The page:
Variation

A previous study14 of Mohs surgery cases on Medicare beneficiaries in 2009 described an average of 1.75 stages per case by physician among 1777 providers and characterized variation in the case volumes of physicians who perform Mohs surgery. Our report reinforces this statistical result through more current, comprehensive data analysis and further describes wide variations in the practice of MMS. This novel quality metric endorsed by the ACMS is recommended to benchmark physician performance and to inform quality improvement efforts.

In other areas of medicine, it has been shown that a financial incentive may alter practice patterns and physicians may be unwilling to change patterns.15,16 A study of 50 urology practices showed that urologists who owned linear accelerators for radiation therapy tended to self-refer patients to their own radiation services at no definitive benefit to the patients.15 Physicians may not follow clinical practice guidelines due to a range of reasons that include financial benefits, skepticism or lack of awareness of guidelines, and unwillingness to change practice habits.16 To improve appropriate case selection for MMS, Appropriate Use Criteria (AUC) have been established for Mohs surgery12,13 but have not been widely embraced by insurers. These AUC criteria and other clinical guidelines such as those established for skin cancer by The National Comprehensive Cancer Network,17,18 American Joint Commission on Cancer19 and American Society of Dermatologic Surgery20,21 should serve to inform treatment decisions for skin cancer.

Unnecessary surgery financially burdens both insurers and patients. Given the direct cost to patients, we suggest that patients would benefit from knowing if their physician has a typical practice pattern (within 2 standard deviations from the mean) or is an extreme outlier. New publicly available data released by Medicare poses a novel ethical dilemma: now that extreme outliers can be identified in publicly available data, does the patient have a right to know? And what role does organized medicine play in addressing variation in care? The ACMS believes that a professional specialty medical association has a duty to notify, engage, educate and help extreme outliers that demonstrate practice patterns believed to represent unwarranted variation by peer experts.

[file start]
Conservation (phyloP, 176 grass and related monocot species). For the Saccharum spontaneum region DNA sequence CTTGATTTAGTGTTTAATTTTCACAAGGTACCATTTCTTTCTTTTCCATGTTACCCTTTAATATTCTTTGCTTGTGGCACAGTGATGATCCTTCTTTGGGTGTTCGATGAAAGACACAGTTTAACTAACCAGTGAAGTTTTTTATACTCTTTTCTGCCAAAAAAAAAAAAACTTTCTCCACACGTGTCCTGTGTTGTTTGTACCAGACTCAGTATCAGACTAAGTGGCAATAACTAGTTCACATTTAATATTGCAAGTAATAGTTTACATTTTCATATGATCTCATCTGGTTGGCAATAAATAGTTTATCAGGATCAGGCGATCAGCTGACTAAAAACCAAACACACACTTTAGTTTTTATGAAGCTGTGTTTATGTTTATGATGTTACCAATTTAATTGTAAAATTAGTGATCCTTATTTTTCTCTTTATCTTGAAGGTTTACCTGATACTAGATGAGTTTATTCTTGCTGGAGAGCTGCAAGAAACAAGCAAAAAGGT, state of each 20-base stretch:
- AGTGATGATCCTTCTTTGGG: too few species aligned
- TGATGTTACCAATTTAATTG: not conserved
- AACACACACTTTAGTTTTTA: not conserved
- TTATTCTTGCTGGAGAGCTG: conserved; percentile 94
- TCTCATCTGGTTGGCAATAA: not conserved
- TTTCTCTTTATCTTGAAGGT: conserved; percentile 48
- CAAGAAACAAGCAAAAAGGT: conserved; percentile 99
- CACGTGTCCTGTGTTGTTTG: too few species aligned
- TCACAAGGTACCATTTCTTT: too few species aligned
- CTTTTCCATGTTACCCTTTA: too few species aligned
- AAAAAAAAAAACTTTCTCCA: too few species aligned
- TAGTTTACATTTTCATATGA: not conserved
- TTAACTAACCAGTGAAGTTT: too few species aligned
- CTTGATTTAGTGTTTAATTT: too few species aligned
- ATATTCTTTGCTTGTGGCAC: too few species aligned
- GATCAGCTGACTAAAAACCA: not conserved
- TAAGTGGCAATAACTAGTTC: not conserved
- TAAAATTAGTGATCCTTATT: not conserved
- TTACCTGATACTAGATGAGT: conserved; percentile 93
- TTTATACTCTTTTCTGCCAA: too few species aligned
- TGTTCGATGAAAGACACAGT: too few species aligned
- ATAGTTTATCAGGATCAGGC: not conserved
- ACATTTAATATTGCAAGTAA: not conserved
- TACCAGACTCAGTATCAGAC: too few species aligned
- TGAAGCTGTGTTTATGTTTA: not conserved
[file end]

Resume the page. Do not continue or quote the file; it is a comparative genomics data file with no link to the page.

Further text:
Improving Wisely

One approach to the problem of unwarranted practice variation is internal data transparency. The ACMS in 2016 initiated a national quality collaborative as part of a broader multispecialty national quality improvement endeavor called Improving Wisely,2 funded by the Robert Wood Johnson Foundation and based at Johns Hopkins University. The project uses a physician performance metric developed and endorsed by the respective specialty association to inform physicians of their individual performance data in a confidential and nonpunitive data report. Improvement among outliers in this project is based on the conceptual model that (1) outliers may be unaware that they are outliers, (2) no one wants to be an outlier, and (3) a civil, confidential, peer-to-peer data sharing dialogue in the spirit of improvement is an effective way to engage physicians.22 These reported data serve as a baseline assessment for subsequent analyses and as a benchmark group for quality improvement efforts. Furthermore, for the clear majority of physicians who are not outliers, the data transparency helps to positively reinforce nonoutlier practice patterns. Preliminary survey data from the annual ACMS meeting suggested that the members were favorable to these efforts, with 94% of respondents saying they were strongly or moderately in favor of learning how their practice patterns compared with those of their peers. Most (87%) of the surveyed physicians felt it would be beneficial for them to see their comparative performance data, and 71% believed that a data transparency program among physicians could lower unnecessary health care costs. Given the estimated magnitude of health care waste based on the 2012 Institute of Medicine report, Best Care at Lower Cost, the Improving Wisely peer-comparison method could be a practical and useful tool to reign in health care costs.23

Training Site Implications

An earlier study of 2851 primary care physicians treating Medicare beneficiaries showed that physician spending patterns mirrored those of their residencies, regardless of ultimate practice location.24 Given these results, fellows and residents may be imprinted with the practice tendencies of the physicians that mentor them at training sites. Thus, addressing wide variation particularly at training sites could help prevent avoidable variation among the next generation of Mohs surgeons. Notably, there were 2 persistent high outliers among the 140 Mohs surgeons practicing at ACGME accredited training locations, and 1 persistent low outlier. Education in proper billing and coding, appropriate case selection, and conservative Mohs surgery technique is a required component of ACGME training and could explain this result.